America needs a revolution

By By Janice Kopaunik

By Janice Kopaunik

Originally intended by its creators to be small and obedient to its people, the U.S. government has grown and developed a mind of its own, acting with minimal concern to the needs and desires of its citizens. Like an uncontrolled child, this once well-behaved government has turned into the porky school bully, bossing around the other children on the playground and doing as it pleases, knowing there are no consequences to its actions.

At home, the people express concern and upset, but growing apathy keeps many from acting. Like a frustrated parent, many Americans can relate to the feeling, “I just don’t know what to do about it.” Change is needed. The government needs to be reminded who is supposed to be in charge. We need a revolution to re-establish the power of the people.

France is a great model for seeing the benefits of a well-behaved government. It’s people enjoy a high quality of life, shorter work weeks and more vacation time, and the French are happy overall with their government. This country started out similar to our own, but, unlike our rebellious one, it remains compliant to its people.

How has France’s people kept control? The constant fear of revolution keeps the French government in line with the needs of its people. Whenever the government has acted contrary to the will of the people, they have not hesitated to overthrow it and establish a new one with the old problems fixed (five times so far). France remains submissive to its people, knowing to whom it will have to answer if it acts out of line.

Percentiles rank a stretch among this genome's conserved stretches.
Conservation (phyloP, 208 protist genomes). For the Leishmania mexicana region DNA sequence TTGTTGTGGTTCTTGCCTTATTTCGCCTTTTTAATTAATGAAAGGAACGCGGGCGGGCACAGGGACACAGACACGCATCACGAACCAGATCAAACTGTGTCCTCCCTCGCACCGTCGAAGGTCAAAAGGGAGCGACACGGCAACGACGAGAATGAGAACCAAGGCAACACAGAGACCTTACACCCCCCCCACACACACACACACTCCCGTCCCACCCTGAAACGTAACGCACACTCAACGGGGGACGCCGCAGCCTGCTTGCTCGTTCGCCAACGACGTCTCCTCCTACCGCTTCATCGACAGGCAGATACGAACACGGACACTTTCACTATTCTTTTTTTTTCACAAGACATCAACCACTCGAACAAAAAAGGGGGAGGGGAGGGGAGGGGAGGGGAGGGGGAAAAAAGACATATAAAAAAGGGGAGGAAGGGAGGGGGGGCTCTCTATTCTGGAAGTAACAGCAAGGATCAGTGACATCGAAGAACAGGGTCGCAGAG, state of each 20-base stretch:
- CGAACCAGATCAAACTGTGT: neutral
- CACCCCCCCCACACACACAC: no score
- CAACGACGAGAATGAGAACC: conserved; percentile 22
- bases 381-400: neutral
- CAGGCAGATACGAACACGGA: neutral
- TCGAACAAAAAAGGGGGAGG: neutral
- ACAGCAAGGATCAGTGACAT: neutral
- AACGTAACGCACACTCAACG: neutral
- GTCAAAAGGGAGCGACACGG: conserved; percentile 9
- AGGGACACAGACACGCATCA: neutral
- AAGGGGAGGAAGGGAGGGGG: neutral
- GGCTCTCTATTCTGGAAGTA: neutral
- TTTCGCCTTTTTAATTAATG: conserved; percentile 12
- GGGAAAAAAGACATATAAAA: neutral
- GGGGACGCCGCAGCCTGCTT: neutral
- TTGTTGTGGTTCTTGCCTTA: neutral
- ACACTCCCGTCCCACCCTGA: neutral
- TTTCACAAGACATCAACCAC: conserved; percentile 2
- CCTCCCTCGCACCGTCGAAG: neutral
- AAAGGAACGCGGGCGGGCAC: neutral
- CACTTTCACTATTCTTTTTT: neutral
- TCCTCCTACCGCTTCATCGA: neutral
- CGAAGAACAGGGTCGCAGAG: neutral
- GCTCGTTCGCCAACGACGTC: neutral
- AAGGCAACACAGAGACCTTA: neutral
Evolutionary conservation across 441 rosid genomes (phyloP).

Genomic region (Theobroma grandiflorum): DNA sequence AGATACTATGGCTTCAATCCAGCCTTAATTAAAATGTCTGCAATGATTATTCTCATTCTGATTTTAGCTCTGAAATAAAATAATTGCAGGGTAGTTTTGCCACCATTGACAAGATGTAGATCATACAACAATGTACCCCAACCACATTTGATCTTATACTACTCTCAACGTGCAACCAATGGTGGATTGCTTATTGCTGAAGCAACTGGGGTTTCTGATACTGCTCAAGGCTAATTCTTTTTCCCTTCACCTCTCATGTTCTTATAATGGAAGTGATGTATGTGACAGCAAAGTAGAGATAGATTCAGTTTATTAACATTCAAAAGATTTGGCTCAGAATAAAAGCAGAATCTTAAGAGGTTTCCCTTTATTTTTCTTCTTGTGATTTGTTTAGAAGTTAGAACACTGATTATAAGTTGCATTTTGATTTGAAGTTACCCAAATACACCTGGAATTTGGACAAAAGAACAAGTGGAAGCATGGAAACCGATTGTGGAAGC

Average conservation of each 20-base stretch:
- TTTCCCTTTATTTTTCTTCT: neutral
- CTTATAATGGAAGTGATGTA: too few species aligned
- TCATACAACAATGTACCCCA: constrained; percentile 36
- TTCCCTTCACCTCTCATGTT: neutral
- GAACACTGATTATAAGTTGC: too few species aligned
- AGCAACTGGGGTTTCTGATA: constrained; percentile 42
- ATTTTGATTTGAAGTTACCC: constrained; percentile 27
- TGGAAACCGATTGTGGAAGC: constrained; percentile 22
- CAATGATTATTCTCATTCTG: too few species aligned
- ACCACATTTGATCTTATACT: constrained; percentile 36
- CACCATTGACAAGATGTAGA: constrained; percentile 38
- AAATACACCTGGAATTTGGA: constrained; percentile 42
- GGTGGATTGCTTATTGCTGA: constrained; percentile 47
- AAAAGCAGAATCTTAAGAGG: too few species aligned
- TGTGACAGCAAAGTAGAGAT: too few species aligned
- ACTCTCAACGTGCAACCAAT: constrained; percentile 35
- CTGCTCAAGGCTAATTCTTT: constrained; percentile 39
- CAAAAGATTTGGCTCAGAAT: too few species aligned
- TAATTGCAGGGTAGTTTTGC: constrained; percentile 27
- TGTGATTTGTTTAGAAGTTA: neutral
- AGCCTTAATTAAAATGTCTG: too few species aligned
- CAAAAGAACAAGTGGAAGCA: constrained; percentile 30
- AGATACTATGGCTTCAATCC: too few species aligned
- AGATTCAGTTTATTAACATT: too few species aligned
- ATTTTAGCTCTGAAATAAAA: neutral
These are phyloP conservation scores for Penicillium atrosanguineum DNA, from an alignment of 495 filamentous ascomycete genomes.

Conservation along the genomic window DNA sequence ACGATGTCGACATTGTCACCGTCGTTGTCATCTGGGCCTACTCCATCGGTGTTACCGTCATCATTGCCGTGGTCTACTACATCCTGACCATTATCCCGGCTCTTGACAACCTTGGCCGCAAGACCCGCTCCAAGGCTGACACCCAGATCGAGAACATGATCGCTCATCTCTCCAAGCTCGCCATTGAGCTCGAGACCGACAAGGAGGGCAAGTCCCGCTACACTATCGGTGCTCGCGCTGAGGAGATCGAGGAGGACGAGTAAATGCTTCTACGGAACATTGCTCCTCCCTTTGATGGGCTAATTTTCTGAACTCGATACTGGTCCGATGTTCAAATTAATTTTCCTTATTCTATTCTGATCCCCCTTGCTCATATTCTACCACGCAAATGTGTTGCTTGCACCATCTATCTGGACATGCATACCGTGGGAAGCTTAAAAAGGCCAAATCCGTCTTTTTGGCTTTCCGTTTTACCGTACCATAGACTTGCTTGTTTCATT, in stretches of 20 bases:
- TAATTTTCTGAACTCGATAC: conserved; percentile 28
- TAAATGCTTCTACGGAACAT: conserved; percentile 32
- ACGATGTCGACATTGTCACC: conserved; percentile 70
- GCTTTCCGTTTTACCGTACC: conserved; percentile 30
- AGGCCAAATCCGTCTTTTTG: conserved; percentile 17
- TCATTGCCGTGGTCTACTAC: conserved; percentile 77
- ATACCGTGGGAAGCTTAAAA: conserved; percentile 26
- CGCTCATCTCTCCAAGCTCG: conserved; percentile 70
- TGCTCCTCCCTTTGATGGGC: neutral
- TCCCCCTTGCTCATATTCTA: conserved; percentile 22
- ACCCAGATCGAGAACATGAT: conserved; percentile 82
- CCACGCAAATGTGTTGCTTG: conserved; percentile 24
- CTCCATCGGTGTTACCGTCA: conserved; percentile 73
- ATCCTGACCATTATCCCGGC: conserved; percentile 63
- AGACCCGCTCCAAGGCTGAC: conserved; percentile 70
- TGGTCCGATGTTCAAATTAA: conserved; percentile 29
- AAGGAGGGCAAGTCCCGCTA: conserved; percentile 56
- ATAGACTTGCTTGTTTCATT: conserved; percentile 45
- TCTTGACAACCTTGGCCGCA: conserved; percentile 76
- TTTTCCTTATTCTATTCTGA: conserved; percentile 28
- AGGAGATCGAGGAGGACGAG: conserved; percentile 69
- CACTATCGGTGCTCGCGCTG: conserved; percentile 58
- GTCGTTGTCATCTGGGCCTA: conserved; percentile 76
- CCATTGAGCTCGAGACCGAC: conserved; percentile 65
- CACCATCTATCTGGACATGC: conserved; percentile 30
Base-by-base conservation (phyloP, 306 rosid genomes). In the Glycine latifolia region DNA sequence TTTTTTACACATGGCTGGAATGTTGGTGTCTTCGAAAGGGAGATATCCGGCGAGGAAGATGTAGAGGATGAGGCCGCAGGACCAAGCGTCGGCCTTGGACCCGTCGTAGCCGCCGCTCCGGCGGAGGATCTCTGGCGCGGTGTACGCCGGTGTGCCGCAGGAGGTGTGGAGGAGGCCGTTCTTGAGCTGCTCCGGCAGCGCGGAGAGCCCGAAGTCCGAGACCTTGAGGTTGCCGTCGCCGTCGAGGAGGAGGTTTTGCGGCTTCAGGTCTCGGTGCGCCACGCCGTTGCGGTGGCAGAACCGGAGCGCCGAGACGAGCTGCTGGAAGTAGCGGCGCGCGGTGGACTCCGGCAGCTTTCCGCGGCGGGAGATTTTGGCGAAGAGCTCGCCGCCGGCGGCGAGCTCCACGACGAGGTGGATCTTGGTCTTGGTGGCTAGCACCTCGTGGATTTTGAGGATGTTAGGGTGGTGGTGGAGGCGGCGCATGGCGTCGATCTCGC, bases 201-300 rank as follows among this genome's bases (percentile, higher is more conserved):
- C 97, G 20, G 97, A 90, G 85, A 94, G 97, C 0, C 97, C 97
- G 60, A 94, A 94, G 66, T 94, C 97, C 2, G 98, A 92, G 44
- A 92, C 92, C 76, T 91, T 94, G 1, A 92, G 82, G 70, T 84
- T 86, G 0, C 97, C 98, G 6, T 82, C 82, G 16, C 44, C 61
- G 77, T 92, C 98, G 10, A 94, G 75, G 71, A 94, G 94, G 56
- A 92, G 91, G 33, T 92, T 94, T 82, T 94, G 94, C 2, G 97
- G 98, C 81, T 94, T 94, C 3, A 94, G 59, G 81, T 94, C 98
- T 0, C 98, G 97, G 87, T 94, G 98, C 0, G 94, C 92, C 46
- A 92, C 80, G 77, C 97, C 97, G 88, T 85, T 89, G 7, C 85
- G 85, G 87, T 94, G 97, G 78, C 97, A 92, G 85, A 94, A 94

France has been unpopular with us recently because of its fear of its own people — they are hard to peer pressure. When France refused to join us in Iraq, we called them names. Now, we remain in a war that few condone. Who is the dumb one again? Apparently, the French learned from Vietnam. We might harbor hard feelings for their lack of support, but the French were able to make their government follow their desires. This is definitely something we should notice.

The American Revolution, which inspired the French revolution habit, was sparked because of conditions similar to what we have now: slacking government support and resentment over an unpopular war. (Many of the unfair taxes causing incitement were issued to pay for the Seven Years’ War.) How different was that from now? Well, despite problems in the pre-revolution 1760s, the Crown maintained an estimated 25 percent approval rate, with an extraordinarily high number of apathetic citizens generally content with the distant, non-controlling government.

Bush’s approval rates hover slightly above this, and an even higher number is outright enraged at the way things are going, but we don’t act. We all know that our votes don’t matter, and that few government officials are listening. The American people have become lazy and apathetic, succeeding only in losing control of their government.

Our country is continually running into the same walls, because the wrong people are at the helm. It’s time to re-establish control and remind everyone who is in charge.

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